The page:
Toward the end of my PhD, I also did some work with Dave Randall, who was Colin's PhD supervisor. I didn't have a postdoc lined up and he said, ‘Why don't you come and do a fellowship with me for a year in Hong Kong?’ I spent a little under a year with him, which was great. I had a lot of freedom to explore additional ideas that I had had after finishing my PhD. Dave has been an important mentor of mine.

Why did you move to Australia for your first research position?

After deciding to go to Dave's lab for my postdoc and while I was still in Vancouver, Göran Nilsson came to UBC to give a seminar. A bunch of us went out to dinner and he asked me about my next step. I told him that I wanted to combine the mechanistic physiology that I had done during my PhD with the coral reef fish research from my Master's and he told me about Phil Munday at James Cook University, Australia. The next morning, I googled Phil and when I got the courage to email him, he responded immediately: Göran had just emailed Phil and told him that he thought it would be great if we could collaborate. So, during my time in Hong Kong, I interviewed for an Australian Research Council Super Science Fellowship (the equivalent of an Assistant Professor position) and I got it. I started my 3-year position at James Cook University in August 2011.

During that time I was able to build my own research programme and lab – literally from an empty room with just a −80°C freezer – with a lot of freedom and autonomy. I worked with Phil quite a bit, and we started co-supervising some Honour's and PhD students.

In my mind, I was going to get the most out of the 3-year position, build collaborations and let the experience catalyse my career. I thought that my wife, Kim, and I would be moving back to North America at some point, so I kept an eye out for faculty positions and interviewed for a few. But then I was promoted at James Cook and encouraged to apply for another fellowship, a Discovery Fellowship, to stay. Currently I am finishing that fellowship and have been offered a permanent position at the university as an Associate Professor.

In 2015 you were awarded a L'Oréal-UNESCO For Women in Science Fellowship; can you tell us about the scheme and your experience?

The L'Oréal-UNESCO For Women in Science Fellowships are designed to catalyse something in a female scientist's career, such as a research project or organising a conference or a workshop. In France, L'Oréal is the most famous and oldest cosmetic company and, maybe 20 years ago, the senior management realised that they had a lot of scientists working for the company, but they were not holding on to their female scientists and they did not know what the problem was. So, in 2000, they teamed up with UNESCO to do something about it. They decided to raise the visibility of women in science and offer a fellowship programme to highlight their careers at the early- to mid-career transition point where we seem to lose them. In the year that I won, I was one of three from Australia, but it is a global award and there are about 200 recipients annually across the world. The more that I learned about the programme, the more I appreciated it and respected what it does.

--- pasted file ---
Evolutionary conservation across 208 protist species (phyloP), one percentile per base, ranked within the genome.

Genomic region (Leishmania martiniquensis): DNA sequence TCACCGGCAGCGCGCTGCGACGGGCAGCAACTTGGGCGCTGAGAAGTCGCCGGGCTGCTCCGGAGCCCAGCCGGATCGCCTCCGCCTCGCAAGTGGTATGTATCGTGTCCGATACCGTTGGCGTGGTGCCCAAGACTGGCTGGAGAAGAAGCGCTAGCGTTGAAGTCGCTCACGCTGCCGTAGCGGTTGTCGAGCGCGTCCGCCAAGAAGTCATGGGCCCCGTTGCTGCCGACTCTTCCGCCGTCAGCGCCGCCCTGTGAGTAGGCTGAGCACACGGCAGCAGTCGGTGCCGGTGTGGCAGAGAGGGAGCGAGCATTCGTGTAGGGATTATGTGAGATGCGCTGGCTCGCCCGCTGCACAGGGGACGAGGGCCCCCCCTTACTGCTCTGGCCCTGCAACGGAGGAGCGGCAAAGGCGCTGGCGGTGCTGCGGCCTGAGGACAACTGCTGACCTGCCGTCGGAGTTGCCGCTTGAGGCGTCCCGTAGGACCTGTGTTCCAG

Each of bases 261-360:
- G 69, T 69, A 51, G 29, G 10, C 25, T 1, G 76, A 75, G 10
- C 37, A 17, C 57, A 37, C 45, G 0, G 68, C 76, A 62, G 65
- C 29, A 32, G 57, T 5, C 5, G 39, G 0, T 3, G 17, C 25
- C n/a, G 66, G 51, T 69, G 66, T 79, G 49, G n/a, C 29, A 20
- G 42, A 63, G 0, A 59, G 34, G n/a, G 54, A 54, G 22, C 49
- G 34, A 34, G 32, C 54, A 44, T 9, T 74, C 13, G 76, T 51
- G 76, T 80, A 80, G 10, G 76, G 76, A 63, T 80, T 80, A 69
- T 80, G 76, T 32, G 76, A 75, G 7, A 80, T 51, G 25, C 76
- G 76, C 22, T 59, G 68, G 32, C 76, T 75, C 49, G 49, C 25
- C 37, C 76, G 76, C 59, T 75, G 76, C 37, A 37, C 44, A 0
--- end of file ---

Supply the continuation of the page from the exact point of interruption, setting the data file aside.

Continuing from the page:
They decided to raise the visibility of women in science and offer a fellowship programme to highlight their careers at the early- to mid-career transition point where we seem to lose them

I used the money to catalyse my shark work in French Polynesia, which is now in its fourth year and is another example of a combination of physiology with a big conservation problem. The aquatic conditions in the shallow water nursery areas around the island of Moorea are really challenging. The sharks are born and reside there for several months in the summer when the water conditions are most challenging. They have to grow, swim, eat and avoid predators, but they may be caught accidentally in the fisheries and conditions are getting worse because of climate change, other anthropogenic stressors and increases in the island's human population. I started this project to try to understand the physiological limits of these baby sharks and how we can predict what ongoing and future conditions might do to shark populations in French Polynesia. The L'Oréal-UNESCO fellowship catalysed the project and it continues to be a huge part of my ongoing research programme.